“We cannot be Catholic without you,” Archbishop Christopher Prowse of Canberra-Goulburn said, speaking to representatives from the Jewish and Catholic communities of Sydney on 16 March at the launch of a joint statement of friendship and understanding.
Archbishop Prowse, the chairman of the bishops commission for inter-faith relations, was the last speaker at an event at Mary MacKillop Place, North Sydney, giving brief remarks on the warmth and cordiality of their relations, some six months after the signing of the document at the Great Synagogue of Sydney on 28 October.
The Catholic Weekly gave extensive coverage of that event, at the time, coming at the end of a conference to mark 50 years since Nostra Aetate (‘in our times’), a landmark declaration of the Second Vatican Council in which the Church denounced a long history of anti-Semitism and recognised that truths could be found in other religions.
“[Nostra Aetate] was the first time in our Catholic history … in our 2000 years that we presented Judaism positively. For that, I have to say, we are very sorry it took so long”, Archbishop Prowse – a signatory to the statement – said, noting that St John Paul II was the first pope since St Peter to visit a synagogue – the Great Synagogue of Rome on 13 April, 1986.
“There is a sense of regret, yet at the same time there is a sense that we are living in Nostra Aetate times.”
(Pope Benedict visited the same synagogue on 17 January, 2010; and Pope Francis, on 17 January, 2016.)
The joint statement commits to ongoing dialogue and “to shared and faithful witness to the world of our belief in the rights and dignity of all as beloved children of God”, celebrating “the mutual understanding and respect that has grown into deep friendship between us over the last 50 years”.
The Archbishop of Sydney, Archbishop Anthony Fisher OP – a signatory to the statement who was unable to attend the North Sydney event due to illness – issued a message for the occasion, which was read by executive director of the archdiocese’ Commission of Ecumenical and Interfaith Relations, Sr Giovanni Farquer RSJ.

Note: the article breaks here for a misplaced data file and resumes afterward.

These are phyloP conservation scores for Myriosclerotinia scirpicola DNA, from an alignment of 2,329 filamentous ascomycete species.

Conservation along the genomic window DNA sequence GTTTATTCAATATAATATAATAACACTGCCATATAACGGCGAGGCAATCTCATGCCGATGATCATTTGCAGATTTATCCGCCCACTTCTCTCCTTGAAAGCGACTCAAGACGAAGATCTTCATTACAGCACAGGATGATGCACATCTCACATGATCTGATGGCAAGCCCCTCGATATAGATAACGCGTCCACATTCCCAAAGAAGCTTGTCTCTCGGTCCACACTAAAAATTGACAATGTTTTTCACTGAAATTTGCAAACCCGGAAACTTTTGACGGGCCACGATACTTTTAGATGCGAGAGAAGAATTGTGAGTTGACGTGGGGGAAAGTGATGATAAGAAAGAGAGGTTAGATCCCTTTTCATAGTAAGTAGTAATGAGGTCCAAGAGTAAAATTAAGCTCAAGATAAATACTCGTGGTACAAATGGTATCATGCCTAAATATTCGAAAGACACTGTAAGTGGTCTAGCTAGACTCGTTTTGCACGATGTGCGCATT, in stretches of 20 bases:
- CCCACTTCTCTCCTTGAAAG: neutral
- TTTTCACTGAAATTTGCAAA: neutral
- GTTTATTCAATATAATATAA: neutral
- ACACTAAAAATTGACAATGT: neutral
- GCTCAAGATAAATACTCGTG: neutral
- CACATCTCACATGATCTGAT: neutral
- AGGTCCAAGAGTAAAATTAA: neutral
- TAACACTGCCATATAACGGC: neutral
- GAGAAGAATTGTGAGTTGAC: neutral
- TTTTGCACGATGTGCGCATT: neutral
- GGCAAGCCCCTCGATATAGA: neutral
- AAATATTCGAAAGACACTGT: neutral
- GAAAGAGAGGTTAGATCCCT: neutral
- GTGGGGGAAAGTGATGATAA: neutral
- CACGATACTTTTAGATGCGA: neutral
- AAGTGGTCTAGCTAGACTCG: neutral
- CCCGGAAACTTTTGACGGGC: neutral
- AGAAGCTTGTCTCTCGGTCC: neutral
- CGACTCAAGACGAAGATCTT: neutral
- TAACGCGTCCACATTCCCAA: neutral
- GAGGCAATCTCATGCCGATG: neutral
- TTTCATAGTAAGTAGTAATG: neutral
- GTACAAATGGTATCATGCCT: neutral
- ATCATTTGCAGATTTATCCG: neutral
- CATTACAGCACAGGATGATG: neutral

“We have come so far, but have a long way to go,” the archbishop wrote in the message.
“We know there is much to celebrate in and since Nostra Aetate. The 50th Anniversary Commemorative event rekindled within us the expectation that our communities will actively bear witness to our belief that every human being is an inviolable image and beloved child of God.
“[The joint statement] testifies to our resolve that the legacy of that Interfaith Conference, including the fruits of the scholarly input and the discussion between the participants, would be disseminated amongst our Communities and acted upon in our institutions.”
One of the principal drafters of the statement and executive director of the Executive Council of Australian Jewry, Peter Wertheim, spoke of the friendships which had developed between Jews and Catholics involved in inter-faith relations, praising Nostra Aetate as “one of those rare kinds of revolutions that immediately makes the world a better place”.
Another signatory to the joint statement and the president of the Jewish Board of Deputies, Jeremy Spinak, offered warm wishes to the archbishop during his ongoing recovery, and praised the work of Sr Giovanni – “a great friend” to Jewish community.
“[The document says] in our time; in ‘our’ time. We have a responsibility, and that responsibility continues,” Mr Spinak said, pointing to good works which Jewish and Catholic people could accomplish together, for social justice, interfaith harmony and the rights of refugees.